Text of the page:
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Holopneustes porosissimus (Family Temnopleuridae)

Pored Sea Urchin


This species ranges across southern Australia from central Victoria across South Australia and south-western Australia to Fremantle. (VIC, TAS, SA, WA)


The Pored Sea Urchin is a distinctively coloured, globe-shaped sea urchin. It is usually slightly wider than it is high, and mildly flattened on the ventral side. In adults the shape may be partially pentagonal. It may grow to 70 mm across.

It has a greenish-grey test that is composed of ten sections that extend from the top to the bottom of the animal. The anus is at the top while the mouth is at the bottom. Five alternate plates have numerous holes through which the tube feet protrude. There are bumps, called tubercles, all over the test that fit into the socket at the base of each spine. This ball and socket arrangement allows the spines to move around. The primary spines occur in distinct rows. They are short (2-3 mm) and thick, with a blunt to knob-shaped end. The spines are mostly green, with bright red tips. The tube feet are purple. . The secondary spines are smaller and are not so ordered. Many spines show evidence of regrowth. The pore zones are dark green. The pore zones are very wide, arranged in irregular vertical series. This is a distinctively coloured urchin.

Ecology/Way of Life:

The Pored Sea Urchin occurs at low tide levels and below to depths of 3-10 metres. It may be seen in shallow water, channels and in rock pools. It is usually attached to algae. Sea Urchins are micro-algae feeders. They have a structure called Aristotle's lantern in the mouth. At the centre of the feeding structure are five teeth that come together like a bird's beak. These strong teeth allow the urchin to graze on micro-algae which coats the rock surfaces. This feeding structure can be extended from and pulled back into the mouth to aid feeding. The Pored Sea Urchin is often observed after storms washed up and stranded on the beach.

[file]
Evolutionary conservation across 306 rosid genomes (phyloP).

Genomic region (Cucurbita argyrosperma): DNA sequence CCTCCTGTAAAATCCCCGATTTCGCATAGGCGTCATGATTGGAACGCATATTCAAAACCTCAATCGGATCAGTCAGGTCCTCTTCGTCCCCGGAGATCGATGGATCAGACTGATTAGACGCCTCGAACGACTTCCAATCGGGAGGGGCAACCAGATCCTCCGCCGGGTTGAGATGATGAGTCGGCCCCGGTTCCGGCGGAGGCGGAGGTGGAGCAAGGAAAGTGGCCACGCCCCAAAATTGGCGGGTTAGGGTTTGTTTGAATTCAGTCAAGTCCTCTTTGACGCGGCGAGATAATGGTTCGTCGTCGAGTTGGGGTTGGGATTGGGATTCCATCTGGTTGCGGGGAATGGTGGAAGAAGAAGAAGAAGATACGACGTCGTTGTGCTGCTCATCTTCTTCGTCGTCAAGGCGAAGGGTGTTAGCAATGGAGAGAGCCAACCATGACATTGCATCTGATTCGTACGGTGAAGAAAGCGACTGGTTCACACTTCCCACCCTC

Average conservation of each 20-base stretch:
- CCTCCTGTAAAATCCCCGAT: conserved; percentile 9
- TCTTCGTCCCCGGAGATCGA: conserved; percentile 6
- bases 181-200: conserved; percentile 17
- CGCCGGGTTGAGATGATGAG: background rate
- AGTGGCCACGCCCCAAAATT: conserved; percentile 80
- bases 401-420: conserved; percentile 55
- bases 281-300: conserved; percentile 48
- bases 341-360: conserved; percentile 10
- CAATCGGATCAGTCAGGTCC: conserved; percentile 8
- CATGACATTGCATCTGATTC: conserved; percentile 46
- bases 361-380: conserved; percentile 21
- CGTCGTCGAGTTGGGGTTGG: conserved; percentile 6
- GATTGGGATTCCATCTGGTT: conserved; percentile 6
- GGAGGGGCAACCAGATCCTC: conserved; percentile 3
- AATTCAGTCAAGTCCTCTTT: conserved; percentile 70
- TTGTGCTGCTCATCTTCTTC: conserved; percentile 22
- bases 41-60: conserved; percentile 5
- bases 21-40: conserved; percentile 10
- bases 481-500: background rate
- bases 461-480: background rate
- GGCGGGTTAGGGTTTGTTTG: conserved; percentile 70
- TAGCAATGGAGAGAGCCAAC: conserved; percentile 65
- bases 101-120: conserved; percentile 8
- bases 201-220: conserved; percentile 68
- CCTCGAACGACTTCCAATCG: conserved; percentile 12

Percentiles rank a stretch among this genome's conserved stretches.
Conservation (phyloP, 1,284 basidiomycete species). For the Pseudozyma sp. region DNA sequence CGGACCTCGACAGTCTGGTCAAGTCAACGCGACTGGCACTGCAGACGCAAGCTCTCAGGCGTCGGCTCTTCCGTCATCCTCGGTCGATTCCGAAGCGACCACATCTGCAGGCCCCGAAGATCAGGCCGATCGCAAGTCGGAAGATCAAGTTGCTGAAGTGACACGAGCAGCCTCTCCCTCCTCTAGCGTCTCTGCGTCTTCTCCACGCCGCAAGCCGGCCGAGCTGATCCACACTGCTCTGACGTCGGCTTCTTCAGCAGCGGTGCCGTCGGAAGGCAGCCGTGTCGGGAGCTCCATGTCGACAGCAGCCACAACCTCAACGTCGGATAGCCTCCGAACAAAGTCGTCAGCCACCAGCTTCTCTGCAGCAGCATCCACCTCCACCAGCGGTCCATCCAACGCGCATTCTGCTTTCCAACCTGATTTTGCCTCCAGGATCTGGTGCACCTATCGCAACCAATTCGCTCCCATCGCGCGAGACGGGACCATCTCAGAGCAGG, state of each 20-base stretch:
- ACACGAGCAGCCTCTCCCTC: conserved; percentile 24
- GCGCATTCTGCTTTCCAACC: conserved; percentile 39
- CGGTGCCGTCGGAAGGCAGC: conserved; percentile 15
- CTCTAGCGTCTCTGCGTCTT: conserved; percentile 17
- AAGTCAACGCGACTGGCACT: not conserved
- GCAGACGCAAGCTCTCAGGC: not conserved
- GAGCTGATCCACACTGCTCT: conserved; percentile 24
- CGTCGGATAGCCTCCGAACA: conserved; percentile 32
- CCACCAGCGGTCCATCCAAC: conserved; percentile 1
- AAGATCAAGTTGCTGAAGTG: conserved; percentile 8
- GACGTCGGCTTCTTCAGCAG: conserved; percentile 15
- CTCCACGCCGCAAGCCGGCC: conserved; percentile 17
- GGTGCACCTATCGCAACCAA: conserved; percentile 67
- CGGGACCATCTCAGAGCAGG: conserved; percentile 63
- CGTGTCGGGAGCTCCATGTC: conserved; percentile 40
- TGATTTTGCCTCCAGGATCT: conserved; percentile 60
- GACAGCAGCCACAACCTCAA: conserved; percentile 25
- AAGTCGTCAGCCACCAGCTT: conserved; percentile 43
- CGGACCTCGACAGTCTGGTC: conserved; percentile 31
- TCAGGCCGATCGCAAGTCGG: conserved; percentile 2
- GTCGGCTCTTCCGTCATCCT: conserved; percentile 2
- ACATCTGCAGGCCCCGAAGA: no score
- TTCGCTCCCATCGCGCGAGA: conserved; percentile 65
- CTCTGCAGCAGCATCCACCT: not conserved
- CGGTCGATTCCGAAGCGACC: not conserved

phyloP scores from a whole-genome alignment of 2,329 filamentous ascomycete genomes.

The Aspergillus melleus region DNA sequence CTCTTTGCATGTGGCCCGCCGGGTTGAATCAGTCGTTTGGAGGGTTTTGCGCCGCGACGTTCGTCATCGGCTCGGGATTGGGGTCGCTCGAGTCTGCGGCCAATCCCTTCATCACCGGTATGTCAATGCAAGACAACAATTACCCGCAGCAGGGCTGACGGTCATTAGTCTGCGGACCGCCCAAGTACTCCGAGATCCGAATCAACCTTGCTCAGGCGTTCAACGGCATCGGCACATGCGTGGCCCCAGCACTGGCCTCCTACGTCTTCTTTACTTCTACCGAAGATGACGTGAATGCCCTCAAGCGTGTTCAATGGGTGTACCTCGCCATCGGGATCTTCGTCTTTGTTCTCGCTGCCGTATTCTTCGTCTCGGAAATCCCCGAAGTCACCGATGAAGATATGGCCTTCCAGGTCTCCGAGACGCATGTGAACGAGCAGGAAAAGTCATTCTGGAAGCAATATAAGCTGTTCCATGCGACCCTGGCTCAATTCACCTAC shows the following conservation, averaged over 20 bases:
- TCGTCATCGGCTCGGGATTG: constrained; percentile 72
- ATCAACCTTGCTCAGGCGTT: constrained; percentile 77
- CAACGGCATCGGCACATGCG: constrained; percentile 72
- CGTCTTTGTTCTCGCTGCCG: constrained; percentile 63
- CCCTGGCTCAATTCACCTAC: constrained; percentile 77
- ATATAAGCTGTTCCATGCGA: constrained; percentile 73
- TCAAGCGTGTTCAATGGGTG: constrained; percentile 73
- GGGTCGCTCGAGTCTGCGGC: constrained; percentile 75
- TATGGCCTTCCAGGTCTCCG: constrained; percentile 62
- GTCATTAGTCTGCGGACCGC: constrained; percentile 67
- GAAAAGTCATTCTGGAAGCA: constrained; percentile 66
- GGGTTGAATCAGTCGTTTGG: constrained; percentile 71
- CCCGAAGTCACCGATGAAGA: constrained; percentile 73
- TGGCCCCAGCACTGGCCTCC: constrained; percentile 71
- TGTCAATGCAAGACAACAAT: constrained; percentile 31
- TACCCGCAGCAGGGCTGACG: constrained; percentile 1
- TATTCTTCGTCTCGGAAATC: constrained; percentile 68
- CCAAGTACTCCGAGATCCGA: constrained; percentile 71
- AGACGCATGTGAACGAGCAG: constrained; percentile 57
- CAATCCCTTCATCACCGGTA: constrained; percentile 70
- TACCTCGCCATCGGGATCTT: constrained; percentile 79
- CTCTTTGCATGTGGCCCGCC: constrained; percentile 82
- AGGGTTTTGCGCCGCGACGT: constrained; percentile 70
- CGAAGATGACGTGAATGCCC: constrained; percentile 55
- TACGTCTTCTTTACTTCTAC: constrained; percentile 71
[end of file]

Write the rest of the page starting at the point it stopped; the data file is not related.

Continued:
Interaction with Humans/Threats:

Often observed stranded on the shore after storms.

Further Reading:

Bennett, I. (1987) W.J. Dakin's classic study: Australian Seashores. p. 361. Angus & Robertson.

Davey, K. (1988) A Photographic Guide to Seashore Life of Australia. p. 134. New Holland Press.

Edgar, G.J. (1997) Australian Marine Life: the plants and animals of temperate waters. p. 363. Reed.

Marine Research Group of Victoria. (1984) Coastal Invertebrates of Victoria: an atlas of selected species. p. 148. Museum of Victoria.

Shepherd, S.A. & Thomas, I.M. (1989) Marine Invertebrates of Southern Australia. pt. I. p. 448. South Aust. Govt. Press.


Text, map & photograph by Keith Davey.

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